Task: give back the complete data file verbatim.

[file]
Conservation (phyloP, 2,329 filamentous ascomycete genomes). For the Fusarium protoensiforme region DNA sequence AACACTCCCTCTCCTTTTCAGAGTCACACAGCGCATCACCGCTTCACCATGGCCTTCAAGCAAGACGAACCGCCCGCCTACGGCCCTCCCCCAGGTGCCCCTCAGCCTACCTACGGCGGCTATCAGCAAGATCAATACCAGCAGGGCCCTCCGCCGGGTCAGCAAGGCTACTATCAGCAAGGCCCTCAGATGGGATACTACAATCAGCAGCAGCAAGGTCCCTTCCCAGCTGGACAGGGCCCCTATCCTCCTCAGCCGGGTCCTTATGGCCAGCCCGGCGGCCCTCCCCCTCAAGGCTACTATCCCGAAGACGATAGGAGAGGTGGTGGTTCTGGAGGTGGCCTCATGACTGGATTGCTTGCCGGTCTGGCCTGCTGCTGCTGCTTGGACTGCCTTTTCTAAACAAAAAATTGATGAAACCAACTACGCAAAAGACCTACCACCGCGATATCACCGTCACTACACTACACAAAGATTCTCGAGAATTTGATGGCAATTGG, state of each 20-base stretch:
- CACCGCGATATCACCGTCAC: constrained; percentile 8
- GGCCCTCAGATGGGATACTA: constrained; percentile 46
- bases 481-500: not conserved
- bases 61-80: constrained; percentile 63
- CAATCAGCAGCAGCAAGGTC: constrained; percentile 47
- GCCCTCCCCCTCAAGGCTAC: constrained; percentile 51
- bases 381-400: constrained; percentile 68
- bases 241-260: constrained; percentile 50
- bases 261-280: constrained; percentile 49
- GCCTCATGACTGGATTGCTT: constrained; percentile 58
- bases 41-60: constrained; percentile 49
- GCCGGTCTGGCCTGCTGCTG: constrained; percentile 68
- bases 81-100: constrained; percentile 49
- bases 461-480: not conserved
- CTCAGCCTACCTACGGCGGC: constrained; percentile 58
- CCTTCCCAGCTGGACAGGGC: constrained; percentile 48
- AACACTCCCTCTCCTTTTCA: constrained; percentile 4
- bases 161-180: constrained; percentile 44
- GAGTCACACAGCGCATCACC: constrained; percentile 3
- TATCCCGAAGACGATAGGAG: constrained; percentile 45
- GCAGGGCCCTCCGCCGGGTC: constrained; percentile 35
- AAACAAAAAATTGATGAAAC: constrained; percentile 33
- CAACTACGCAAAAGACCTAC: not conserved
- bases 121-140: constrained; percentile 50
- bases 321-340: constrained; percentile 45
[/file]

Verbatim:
Conservation (phyloP, 2,329 filamentous ascomycete genomes). For the Fusarium protoensiforme region DNA sequence AACACTCCCTCTCCTTTTCAGAGTCACACAGCGCATCACCGCTTCACCATGGCCTTCAAGCAAGACGAACCGCCCGCCTACGGCCCTCCCCCAGGTGCCCCTCAGCCTACCTACGGCGGCTATCAGCAAGATCAATACCAGCAGGGCCCTCCGCCGGGTCAGCAAGGCTACTATCAGCAAGGCCCTCAGATGGGATACTACAATCAGCAGCAGCAAGGTCCCTTCCCAGCTGGACAGGGCCCCTATCCTCCTCAGCCGGGTCCTTATGGCCAGCCCGGCGGCCCTCCCCCTCAAGGCTACTATCCCGAAGACGATAGGAGAGGTGGTGGTTCTGGAGGTGGCCTCATGACTGGATTGCTTGCCGGTCTGGCCTGCTGCTGCTGCTTGGACTGCCTTTTCTAAACAAAAAATTGATGAAACCAACTACGCAAAAGACCTACCACCGCGATATCACCGTCACTACACTACACAAAGATTCTCGAGAATTTGATGGCAATTGG, state of each 20-base stretch:
- CACCGCGATATCACCGTCAC: constrained; percentile 8
- GGCCCTCAGATGGGATACTA: constrained; percentile 46
- bases 481-500: not conserved
- bases 61-80: constrained; percentile 63
- CAATCAGCAGCAGCAAGGTC: constrained; percentile 47
- GCCCTCCCCCTCAAGGCTAC: constrained; percentile 51
- bases 381-400: constrained; percentile 68
- bases 241-260: constrained; percentile 50
- bases 261-280: constrained; percentile 49
- GCCTCATGACTGGATTGCTT: constrained; percentile 58
- bases 41-60: constrained; percentile 49
- GCCGGTCTGGCCTGCTGCTG: constrained; percentile 68
- bases 81-100: constrained; percentile 49
- bases 461-480: not conserved
- CTCAGCCTACCTACGGCGGC: constrained; percentile 58
- CCTTCCCAGCTGGACAGGGC: constrained; percentile 48
- AACACTCCCTCTCCTTTTCA: constrained; percentile 4
- bases 161-180: constrained; percentile 44
- GAGTCACACAGCGCATCACC: constrained; percentile 3
- TATCCCGAAGACGATAGGAG: constrained; percentile 45
- GCAGGGCCCTCCGCCGGGTC: constrained; percentile 35
- AAACAAAAAATTGATGAAAC: constrained; percentile 33
- CAACTACGCAAAAGACCTAC: not conserved
- bases 121-140: constrained; percentile 50
- bases 321-340: constrained; percentile 45